Police arrested Snipes shortly afterwards. They did not recover the stolen bank bag, money, weapon, or a jacket like the one the robber was wearing 15 minutes earlier. Snipes also had an alibi. However the clerks' testimony was sufficient to convict. Snipes' trial attorney, Andre Barrett, was subsequently disbarred after allegations of misappropriating $800,000 in client funds. The trial prosecutor, Bill Huggins, was accused of trying to get his girlfriend to kill his wife. A plea bargain sent him to prison for obstruction of justice and embezzlement.

Since Snipes' imprisonment, a witness had come forward who testified that another man, Terrance Wyatt, was the robber. Wyatt was caught committing an identical robbery while Snipes was in prison. In 2007, after Snipes served over 5 years of imprisonment, NC Governor Easley pardoned him.  (News & Observer) (AP)  [4/08]

Alexandria, VA 

Walter Snyder

Oct 28, 1985

Walter Tyrone Snyder was convicted of rape. The victim had originally eliminated Snyder as a suspect but later made an identification after encouragement by investigator Barry Shiftic. Snyder spent seven years in prison before being exonerated by DNA evidence, pardoned, and released. Snyder's story is featured in the book Actual Innocence as an example of the fallibility of sincerely believed victim ID and of the process that leads to it.  (IP) (CBJ)  [5/05]

Harris County, TX 

Max Soffar

July 13, 1980 (Houston)

Max Soffar was convicted of murdering Arden Alane Felsher, 17, Tommy Lee Temple, 17, and Stephen Allen Sims, 25, during a robbery of the Fair Lanes Windfern Bowling Center. He was sentenced to death. Soffar, 24, a mentally impaired individual, confessed to the murders after hours of police interrogation. No physical evidence connected him to the crime. A fourth victim, Gregory Garner, survived a gunshot wound to the head but failed to identify Soffar as a participant in the robbery.
Read More by Clicking Here

 San Diego County, CA

Cynthia Sommer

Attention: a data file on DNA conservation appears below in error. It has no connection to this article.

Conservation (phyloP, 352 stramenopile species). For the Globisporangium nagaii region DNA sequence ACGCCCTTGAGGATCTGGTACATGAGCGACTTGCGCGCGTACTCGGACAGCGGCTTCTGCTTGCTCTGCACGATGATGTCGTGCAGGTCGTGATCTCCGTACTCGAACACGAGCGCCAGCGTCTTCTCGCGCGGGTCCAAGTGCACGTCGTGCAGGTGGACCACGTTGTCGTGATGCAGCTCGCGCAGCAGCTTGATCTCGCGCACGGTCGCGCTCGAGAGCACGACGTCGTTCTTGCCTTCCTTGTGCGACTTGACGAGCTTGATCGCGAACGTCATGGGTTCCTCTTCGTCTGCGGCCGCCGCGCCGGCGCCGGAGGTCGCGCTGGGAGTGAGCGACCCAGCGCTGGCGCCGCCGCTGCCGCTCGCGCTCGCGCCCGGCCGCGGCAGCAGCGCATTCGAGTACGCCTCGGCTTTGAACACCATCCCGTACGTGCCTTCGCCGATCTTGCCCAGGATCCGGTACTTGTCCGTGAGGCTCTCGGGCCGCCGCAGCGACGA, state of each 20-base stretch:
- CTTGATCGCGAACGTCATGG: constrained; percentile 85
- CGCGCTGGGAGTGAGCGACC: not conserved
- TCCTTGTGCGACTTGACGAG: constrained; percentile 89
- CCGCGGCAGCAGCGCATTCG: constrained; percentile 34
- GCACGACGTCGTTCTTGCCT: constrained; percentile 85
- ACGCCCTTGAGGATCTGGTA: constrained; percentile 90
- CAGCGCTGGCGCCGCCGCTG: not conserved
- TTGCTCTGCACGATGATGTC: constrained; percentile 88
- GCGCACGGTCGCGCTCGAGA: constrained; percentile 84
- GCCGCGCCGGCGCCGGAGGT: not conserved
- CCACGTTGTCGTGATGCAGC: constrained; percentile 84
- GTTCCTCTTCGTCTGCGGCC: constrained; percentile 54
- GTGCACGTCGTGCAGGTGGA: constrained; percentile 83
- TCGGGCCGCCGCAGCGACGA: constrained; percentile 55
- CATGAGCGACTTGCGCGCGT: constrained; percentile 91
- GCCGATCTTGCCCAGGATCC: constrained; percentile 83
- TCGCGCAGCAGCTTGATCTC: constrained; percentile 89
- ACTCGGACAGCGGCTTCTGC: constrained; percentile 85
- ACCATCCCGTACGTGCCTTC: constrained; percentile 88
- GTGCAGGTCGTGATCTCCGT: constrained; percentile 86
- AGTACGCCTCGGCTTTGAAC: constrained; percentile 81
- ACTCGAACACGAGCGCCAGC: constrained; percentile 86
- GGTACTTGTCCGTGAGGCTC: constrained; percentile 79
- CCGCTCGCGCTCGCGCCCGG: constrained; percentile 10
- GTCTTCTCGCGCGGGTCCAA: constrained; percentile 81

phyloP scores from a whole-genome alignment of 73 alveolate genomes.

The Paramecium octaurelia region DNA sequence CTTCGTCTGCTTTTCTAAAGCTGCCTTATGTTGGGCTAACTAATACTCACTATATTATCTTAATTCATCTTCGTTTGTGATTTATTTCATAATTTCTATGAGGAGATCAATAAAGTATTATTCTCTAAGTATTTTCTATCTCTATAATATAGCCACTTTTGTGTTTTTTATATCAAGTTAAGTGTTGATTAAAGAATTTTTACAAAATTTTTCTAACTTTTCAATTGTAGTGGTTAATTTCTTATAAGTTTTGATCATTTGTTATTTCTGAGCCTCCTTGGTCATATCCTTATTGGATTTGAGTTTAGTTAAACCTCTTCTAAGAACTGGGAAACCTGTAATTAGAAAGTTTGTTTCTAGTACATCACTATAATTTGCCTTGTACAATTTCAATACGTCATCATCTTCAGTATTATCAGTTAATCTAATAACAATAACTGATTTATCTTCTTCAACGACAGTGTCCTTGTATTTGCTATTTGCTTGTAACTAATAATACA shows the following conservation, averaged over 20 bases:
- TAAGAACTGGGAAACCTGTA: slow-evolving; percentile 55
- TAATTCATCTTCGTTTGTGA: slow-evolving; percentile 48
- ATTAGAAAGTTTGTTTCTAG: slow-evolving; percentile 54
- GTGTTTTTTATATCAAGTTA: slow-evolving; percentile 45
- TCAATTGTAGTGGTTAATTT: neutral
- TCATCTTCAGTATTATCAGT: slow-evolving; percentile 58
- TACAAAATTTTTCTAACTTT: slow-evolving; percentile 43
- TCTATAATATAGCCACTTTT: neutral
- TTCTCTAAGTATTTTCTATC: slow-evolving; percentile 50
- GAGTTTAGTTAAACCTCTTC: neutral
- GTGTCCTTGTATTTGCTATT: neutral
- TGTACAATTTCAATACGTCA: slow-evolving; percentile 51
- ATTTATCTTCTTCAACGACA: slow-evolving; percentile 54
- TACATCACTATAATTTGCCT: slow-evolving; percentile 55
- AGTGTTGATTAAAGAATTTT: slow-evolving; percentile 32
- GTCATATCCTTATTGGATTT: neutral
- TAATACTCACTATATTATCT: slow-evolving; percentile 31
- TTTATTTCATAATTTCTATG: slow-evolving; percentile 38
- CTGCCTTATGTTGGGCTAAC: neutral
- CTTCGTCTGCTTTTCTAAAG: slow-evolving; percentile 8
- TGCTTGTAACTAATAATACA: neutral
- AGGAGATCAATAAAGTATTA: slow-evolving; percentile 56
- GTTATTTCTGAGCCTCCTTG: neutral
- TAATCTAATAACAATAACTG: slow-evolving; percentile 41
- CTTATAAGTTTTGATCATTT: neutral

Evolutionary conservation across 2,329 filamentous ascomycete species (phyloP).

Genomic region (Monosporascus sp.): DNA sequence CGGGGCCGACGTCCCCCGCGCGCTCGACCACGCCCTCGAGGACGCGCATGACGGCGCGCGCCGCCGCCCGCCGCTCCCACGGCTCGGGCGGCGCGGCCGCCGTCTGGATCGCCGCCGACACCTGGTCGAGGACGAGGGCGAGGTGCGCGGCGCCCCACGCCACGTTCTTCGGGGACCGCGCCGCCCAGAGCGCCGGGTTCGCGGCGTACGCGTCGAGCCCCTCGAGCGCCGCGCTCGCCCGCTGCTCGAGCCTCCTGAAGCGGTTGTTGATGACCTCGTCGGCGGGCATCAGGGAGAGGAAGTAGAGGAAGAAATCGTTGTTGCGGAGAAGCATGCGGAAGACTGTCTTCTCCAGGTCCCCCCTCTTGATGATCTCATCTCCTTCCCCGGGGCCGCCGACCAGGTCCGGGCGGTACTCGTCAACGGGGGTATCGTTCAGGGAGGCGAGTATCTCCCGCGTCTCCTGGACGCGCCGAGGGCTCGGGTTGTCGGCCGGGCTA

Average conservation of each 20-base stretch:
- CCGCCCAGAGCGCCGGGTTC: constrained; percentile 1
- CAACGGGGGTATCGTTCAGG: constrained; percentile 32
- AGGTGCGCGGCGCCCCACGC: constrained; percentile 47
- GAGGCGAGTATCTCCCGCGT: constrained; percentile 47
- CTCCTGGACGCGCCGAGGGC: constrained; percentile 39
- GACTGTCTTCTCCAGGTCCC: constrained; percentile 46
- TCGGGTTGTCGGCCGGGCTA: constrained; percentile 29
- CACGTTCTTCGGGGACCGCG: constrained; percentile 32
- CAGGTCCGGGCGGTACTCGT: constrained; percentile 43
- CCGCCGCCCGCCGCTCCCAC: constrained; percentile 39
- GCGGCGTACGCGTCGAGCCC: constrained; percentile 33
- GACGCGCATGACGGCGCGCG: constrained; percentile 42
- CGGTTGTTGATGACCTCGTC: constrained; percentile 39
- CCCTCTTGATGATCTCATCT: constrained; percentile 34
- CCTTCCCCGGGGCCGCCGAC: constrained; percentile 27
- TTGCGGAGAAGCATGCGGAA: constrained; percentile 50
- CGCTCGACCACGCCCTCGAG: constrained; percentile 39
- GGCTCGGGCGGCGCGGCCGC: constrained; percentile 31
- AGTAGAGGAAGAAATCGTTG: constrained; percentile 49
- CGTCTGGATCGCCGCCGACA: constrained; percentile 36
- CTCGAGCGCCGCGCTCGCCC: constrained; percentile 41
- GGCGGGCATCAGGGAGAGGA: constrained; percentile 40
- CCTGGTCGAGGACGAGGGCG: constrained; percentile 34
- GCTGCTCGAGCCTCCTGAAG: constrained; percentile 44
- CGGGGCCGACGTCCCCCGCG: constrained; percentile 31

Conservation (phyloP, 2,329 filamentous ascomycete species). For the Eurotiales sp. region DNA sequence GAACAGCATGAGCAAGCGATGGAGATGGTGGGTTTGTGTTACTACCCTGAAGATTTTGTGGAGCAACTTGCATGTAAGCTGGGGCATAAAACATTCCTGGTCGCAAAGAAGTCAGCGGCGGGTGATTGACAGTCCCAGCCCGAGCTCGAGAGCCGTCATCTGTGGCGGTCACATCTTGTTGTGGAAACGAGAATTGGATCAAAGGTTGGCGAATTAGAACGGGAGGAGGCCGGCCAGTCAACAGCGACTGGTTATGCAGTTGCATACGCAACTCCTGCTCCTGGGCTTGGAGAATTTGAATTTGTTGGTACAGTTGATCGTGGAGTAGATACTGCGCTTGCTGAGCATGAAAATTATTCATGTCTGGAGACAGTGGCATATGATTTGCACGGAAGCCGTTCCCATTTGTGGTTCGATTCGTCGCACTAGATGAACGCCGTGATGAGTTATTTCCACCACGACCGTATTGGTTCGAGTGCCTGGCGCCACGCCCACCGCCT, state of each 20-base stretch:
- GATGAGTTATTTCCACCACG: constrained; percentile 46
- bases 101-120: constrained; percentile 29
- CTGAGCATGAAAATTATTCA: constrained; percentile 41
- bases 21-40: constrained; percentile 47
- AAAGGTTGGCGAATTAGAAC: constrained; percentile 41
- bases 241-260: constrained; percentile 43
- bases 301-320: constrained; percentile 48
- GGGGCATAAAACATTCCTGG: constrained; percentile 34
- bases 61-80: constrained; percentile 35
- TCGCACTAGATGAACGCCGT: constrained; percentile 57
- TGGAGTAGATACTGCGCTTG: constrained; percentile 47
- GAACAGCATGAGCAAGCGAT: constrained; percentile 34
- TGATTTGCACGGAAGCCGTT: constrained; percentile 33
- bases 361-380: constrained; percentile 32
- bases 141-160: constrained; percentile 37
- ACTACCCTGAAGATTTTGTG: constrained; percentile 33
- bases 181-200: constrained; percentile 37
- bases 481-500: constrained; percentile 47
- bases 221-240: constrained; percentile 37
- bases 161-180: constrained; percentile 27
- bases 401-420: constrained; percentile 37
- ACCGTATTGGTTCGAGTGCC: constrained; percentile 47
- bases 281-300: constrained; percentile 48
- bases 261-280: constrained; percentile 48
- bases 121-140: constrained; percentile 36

Feb 18, 2002

Cynthia Sommer was convicted of murdering her husband, 23-year-old Todd Sommer. She was alleged to have poisoned him with arsenic. Todd was a U.S. Marine Corps sergeant and died in February 2002 after collapsing at the couple's apartment at Marine Corps Air Station Miramar. A pathologist first suggested that Todd's death was due to a heart attack. Months later, an examination of Todd's organs found large amounts of arsenic in his liver and kidneys. At trial in Jan. 2007 there was a lack of evidence that Cynthia bought any arsenic or poisoned Todd. Since the science of arsenic poisoning was fuzzy, defense experts were prepared to argue that Todd died of the effects of the now-banned weight loss pill Ephedra, or a prescription drug taken for diarrhea, or a rare, undiagnosed condition.

Cynthia's mother testified that, in the days after Todd's death, Cynthia curled into a fetal position on her bed and wept. Cynthia got a tattoo with her husband's name, birth date, date of death and the Latin words Semper Fidelis, or “always faithful,” the Marine Corps motto.

However, prosecution rebuttal witnesses testified that Cynthia used her husband's life insurance money to have her breasts enlarged, have sex with three Marines, hold raucous parties, and perform in a thong and wet T-shirt contest at a Tijuana bar, flashing her breasts.

In Dec. 2007, Cynthia's conviction was overturned due to ineffective assistance of counsel. After the prosecution performed new tests on tissue samples taken from Todd's body, experts could find no evidence of arsenic. Because of the new evidence, the prosecution dropped charges against Cynthia in April 2008 and she was released from prison. She had been imprisoned for more than two years.  ( (L.A. Times)  [8/09]

 Manitoba, Canada

Thomas Sophonow

Dec 23, 1981 (Winnipeg)

Thomas Sophonow was convicted of murdering 16-year-old Barbara Stoppel. Stoppel was working at the Ideal Donut Shop when twine was placed around her neck and she was strangled. Sophonow's first trial resulted in a mistrial, but he was convicted at his second and third trials. However, the Manitoba Court of Appeal acquitted him in 1985. In June 2000, the Winnipeg Police announced that Sophonow was not responsible for the murder and that another suspect had been identified. In 2003, Sophonow was awarded $2.6 million in compensation.  (R. v. Sophonow) (Inquiry Report) (FJDB)  [1/07]

Clark County, WA 

Ross Sorrels

Convicted 1995

Ross Sorrels was convicted of raping a five-year-old girl. His 1995 trial attracted wide publicity because he was the former director of a group for troubled teenagers, America For Youth Foundation. The actual rapist was convicted in 2002 of raping both the five-year old and her two sisters while living with the girl's mother.  (Seattle Times)  [10/05]